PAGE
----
abundance

[uh-buhn-duhns]

noun

an extremely plentiful or oversufficient quantity or supply: an abundance of grain.
overflowing fullness: abundance of the heart.
affluence; wealth: the enjoyment of abundance.
Physics, Chemistry. the number of atoms of one isotope of an element divided by the total number of atoms in a mixture of the isotopes.

Nearby words

  1. abukir,
  2. abukir bay,
  3. abulia,
  4. abumeron,
  5. abuna,
  6. abundant,
  7. abundant number,
  8. abundant year,
  9. abundantly,
  10. abury

Origin of abundance

1300–50; Middle English < Middle French < Latin abundantia. See abundant, -ance

Related formspre·a·bun·dance, noun

Can be confusedabundance plenty profusion (see synonym study at plenty)

Dictionary.com Unabridged Based on the Random House Unabridged Dictionary, © Random House, Inc. 2019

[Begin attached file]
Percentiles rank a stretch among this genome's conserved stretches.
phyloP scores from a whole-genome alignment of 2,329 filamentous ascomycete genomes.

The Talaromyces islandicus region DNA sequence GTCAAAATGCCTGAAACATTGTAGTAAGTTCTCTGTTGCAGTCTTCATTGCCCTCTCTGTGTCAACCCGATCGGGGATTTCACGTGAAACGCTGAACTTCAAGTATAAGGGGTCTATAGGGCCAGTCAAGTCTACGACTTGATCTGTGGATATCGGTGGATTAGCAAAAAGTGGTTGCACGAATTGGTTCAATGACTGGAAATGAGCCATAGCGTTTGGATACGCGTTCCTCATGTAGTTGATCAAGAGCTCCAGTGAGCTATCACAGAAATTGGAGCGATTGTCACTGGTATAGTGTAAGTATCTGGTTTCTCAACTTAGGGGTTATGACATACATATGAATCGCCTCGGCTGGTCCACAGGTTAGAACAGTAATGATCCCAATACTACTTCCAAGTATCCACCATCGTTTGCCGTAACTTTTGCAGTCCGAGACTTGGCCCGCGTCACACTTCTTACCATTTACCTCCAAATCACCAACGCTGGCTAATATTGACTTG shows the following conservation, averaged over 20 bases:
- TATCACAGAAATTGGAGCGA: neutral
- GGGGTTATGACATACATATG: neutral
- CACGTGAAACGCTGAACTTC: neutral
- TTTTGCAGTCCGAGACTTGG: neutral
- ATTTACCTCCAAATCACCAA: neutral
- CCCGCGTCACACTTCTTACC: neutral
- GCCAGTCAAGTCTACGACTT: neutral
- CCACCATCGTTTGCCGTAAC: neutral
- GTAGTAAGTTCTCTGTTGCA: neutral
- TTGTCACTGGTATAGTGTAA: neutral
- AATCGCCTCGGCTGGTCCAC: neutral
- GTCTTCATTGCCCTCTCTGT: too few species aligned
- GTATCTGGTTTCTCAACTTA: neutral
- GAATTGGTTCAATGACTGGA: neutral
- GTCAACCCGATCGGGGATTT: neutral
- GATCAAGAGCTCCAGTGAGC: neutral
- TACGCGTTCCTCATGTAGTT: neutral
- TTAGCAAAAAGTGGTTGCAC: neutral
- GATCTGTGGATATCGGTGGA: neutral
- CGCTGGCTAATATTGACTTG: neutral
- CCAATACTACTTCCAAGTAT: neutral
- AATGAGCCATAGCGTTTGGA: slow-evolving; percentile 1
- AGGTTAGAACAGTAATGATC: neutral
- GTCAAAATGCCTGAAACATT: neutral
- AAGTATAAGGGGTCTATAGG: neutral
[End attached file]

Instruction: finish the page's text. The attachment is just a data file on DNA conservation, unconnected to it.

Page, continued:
Examples from the Web for abundance


British Dictionary definitions for abundance

abundance

noun

a copious supply; great amount
fullness or benevolencefrom the abundance of my heart
degree of plentifulness
chem the extent to which an element or ion occurs in the earth's crust or some other specified environment: often expressed in parts per million or as a percentage
physics the ratio of the number of atoms of a specific isotope in a mixture of isotopes of an element to the total number of atoms present: often expressed as a percentagethe abundance of neon-22 in natural neon is 8.82 per cent
Also called: abondance a call in solo whist undertaking to make nine tricks
affluence

Word Origin for abundance

C14: via Old French from Latin abundantia, from abundāre to abound

Collins English Dictionary - Complete & Unabridged 2012 Digital Edition © William Collins Sons & Co. Ltd. 1979, 1986 © HarperCollins Publishers 1998, 2000, 2003, 2005, 2006, 2007, 2009, 2012

Word Origin and History for abundance

abundance

n.

mid-14c., from Old French abondance and directly from Latin abundantia "fullness, plenty," noun of state from abundantem (nominative abundans), present participle of abundare "to overflow" (see abound).

Online Etymology Dictionary, © 2010 Douglas Harper